I’ve been eating frittatas since about spring ’08. My DH could make eggs I could stand also – and what a treat when someone else cooks for you! This was a BIG change for me. There were a few months time I really tried to ONLY eat good fats (fish, fish oil, omega-3s, an avocado almost daily, some flax meal, some butter & coconut oil – oh, and nuts, lots of them. However, I ate them roasted/salted, instead of raw like I should have.) - I did not include olive oil (because I don’t care for the taste) and my fats were never overheated/oxidized/brown when I cooked my eggs. And I found all this change kinda stressful, but that's not my point.
Well, after getting plenty of sun this summer (hope I don’t get skin cancer), and changing the diet, and the fibro gone and getting more exercise, I can tell you honestly that my memory is better! (My dad has Alzheimer’s so don’t think that the family connection thought isn’t in the back of my mind MUCH of the time.) Here’s why I think it’s so:
--I’m exercising more and without the fibro-like pain to have to recover from.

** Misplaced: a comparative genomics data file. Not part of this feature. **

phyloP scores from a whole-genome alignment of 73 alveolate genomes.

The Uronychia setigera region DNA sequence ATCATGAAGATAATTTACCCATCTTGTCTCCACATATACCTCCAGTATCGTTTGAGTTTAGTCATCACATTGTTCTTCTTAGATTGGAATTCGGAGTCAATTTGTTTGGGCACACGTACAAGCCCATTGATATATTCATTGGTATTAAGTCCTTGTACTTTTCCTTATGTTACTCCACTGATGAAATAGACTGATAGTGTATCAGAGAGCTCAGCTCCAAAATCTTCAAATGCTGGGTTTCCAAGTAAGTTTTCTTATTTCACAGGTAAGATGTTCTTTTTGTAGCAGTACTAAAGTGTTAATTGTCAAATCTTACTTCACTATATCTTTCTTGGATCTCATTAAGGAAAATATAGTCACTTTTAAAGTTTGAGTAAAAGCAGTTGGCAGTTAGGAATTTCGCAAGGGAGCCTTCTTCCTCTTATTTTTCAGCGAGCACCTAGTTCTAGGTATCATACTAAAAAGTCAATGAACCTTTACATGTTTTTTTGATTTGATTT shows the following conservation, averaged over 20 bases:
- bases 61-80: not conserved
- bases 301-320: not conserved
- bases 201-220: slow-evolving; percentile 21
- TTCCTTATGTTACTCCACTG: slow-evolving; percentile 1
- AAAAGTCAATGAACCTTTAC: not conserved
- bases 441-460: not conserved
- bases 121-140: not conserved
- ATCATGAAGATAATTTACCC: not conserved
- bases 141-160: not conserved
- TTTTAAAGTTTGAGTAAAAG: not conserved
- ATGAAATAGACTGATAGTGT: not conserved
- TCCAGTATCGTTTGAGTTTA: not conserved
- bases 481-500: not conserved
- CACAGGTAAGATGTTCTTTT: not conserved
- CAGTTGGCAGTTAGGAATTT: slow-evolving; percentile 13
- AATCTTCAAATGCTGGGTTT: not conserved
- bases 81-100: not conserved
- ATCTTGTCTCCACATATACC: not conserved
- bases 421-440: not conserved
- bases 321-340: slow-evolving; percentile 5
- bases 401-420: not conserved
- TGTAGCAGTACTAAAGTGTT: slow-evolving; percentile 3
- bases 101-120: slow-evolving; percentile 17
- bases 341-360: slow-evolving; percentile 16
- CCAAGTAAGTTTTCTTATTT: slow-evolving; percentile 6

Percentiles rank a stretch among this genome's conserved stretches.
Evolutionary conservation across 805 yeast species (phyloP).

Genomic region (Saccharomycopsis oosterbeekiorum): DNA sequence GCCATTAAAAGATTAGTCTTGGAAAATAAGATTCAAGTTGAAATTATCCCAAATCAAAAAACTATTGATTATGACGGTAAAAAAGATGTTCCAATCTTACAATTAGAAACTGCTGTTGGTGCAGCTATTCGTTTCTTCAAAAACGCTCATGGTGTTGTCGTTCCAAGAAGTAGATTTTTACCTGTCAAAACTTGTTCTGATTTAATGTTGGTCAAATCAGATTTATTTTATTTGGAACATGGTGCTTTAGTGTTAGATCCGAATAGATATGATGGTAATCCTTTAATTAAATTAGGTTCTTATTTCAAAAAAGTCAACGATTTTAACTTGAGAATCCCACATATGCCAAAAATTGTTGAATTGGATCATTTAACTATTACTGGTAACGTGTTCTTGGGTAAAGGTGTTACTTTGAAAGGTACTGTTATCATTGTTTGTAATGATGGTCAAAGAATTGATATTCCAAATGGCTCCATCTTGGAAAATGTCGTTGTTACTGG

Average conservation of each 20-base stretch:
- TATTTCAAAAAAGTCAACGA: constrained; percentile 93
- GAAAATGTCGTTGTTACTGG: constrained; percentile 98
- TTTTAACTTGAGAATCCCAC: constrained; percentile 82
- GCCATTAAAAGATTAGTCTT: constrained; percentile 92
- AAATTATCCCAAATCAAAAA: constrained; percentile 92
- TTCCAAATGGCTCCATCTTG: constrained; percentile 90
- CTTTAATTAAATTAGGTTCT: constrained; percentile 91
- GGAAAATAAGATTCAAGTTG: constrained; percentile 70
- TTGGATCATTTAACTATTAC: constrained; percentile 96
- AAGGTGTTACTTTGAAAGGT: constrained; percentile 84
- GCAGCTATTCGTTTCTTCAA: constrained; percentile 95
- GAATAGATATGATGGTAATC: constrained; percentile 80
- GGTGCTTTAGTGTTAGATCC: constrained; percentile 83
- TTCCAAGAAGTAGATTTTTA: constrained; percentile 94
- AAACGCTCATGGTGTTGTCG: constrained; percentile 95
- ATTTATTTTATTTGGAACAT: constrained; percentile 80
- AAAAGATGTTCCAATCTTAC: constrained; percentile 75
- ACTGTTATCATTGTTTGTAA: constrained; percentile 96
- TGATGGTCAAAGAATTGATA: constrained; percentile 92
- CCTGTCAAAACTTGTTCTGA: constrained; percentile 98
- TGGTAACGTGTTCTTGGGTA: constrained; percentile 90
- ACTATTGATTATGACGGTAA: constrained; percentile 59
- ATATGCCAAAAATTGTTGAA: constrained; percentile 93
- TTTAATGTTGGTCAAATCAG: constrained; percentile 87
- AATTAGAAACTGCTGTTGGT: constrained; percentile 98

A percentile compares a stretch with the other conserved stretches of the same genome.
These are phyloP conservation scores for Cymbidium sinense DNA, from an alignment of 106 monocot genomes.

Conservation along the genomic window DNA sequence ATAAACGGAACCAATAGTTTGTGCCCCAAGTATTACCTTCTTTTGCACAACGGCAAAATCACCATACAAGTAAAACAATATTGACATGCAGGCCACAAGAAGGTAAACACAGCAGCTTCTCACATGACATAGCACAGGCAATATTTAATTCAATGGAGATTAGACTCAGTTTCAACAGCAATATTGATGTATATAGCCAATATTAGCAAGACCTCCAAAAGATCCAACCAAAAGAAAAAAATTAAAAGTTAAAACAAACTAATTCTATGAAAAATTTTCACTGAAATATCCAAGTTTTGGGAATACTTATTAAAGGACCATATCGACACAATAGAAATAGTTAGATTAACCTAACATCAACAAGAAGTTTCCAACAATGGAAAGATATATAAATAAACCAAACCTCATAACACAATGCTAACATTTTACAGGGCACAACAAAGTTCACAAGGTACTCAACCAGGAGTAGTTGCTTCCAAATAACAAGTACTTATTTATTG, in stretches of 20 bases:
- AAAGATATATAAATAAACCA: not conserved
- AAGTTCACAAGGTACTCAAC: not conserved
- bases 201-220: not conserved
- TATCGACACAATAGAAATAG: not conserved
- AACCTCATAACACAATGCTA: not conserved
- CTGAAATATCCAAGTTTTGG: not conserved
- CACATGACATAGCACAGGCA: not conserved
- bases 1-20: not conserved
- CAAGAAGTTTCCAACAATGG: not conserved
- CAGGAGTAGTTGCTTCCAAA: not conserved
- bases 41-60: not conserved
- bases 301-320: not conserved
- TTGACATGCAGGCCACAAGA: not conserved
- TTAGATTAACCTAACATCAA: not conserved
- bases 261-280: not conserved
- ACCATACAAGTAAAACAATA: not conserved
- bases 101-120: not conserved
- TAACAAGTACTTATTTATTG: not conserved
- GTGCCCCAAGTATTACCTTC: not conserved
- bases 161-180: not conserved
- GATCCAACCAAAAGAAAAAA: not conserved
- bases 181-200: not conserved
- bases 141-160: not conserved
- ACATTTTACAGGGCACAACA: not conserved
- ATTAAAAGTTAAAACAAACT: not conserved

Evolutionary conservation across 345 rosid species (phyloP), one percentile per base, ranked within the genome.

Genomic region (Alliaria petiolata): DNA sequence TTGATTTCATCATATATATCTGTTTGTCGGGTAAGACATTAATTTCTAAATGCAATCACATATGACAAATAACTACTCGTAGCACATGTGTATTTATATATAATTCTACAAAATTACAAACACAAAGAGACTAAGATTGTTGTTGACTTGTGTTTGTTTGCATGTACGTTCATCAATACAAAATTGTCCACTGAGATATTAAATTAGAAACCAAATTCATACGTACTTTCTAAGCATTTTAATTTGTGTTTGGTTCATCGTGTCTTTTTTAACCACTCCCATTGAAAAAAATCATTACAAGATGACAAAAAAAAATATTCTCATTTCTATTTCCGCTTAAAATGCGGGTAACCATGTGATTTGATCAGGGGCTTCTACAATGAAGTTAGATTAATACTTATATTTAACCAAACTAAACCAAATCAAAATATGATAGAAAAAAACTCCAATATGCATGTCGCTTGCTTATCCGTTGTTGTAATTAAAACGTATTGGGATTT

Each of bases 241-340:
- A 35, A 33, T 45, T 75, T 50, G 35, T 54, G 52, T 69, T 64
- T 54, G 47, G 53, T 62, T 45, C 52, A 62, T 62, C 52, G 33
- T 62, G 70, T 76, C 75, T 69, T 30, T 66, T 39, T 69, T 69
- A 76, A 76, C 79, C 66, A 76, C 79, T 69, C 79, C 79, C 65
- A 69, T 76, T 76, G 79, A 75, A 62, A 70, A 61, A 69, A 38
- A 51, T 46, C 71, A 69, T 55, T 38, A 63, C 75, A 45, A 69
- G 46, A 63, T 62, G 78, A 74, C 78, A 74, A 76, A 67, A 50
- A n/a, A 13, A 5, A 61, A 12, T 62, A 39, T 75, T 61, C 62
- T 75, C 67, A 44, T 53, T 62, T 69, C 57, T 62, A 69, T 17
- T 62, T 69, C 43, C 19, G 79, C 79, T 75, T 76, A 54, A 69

--My B vitamins are up, esp B12 the highest ever in Nov 08 at 710pg/mL (range is 200-1000pg/mL, in which a deficiency, or under 400, is related to dementias). For the record, my B12 was 676/Jul 08, and 409/Mar 08, 340/Nov 07 (the difficult time when thyroid was high also), 441/Jul 07. Consistently taking supplements did the trick. I was motivated to be good about that after reading Pacholok and Stuart's book, "Could It Be B12?" tinyurl.com/9m49y3
--My D is up the highest ever at 64 in Nov 08 (range is 30-80ng/mL). The lab reports Deficiency is less than 20ng/mL and mine was 17 last Nov 07. (Insufficiency is 20-29ng/mL, “optimum” is 30-80ng/mL but higher is better within this range, I’ve read).
--And, my total cholesterol is up from 204 in Jul 08 to 235 in Nov 08. I’d say I ate about 8 eggs a week or 2/day most days of the week? I’d have to research my SP food log to be sure.
The point is that vitamin D and cholesterol are connected, too. Here's a little about DH, whose cholesterol story is somewhat interesting given my experience.
Remember when DH went behind my back and took Lipitor without my knowing spring/summer 08? Well, his sharp memory was noticeably not sharp anymore (I said, “Welcome to my world!”). This could be associated with the Lipitor which messes with the cholesterol.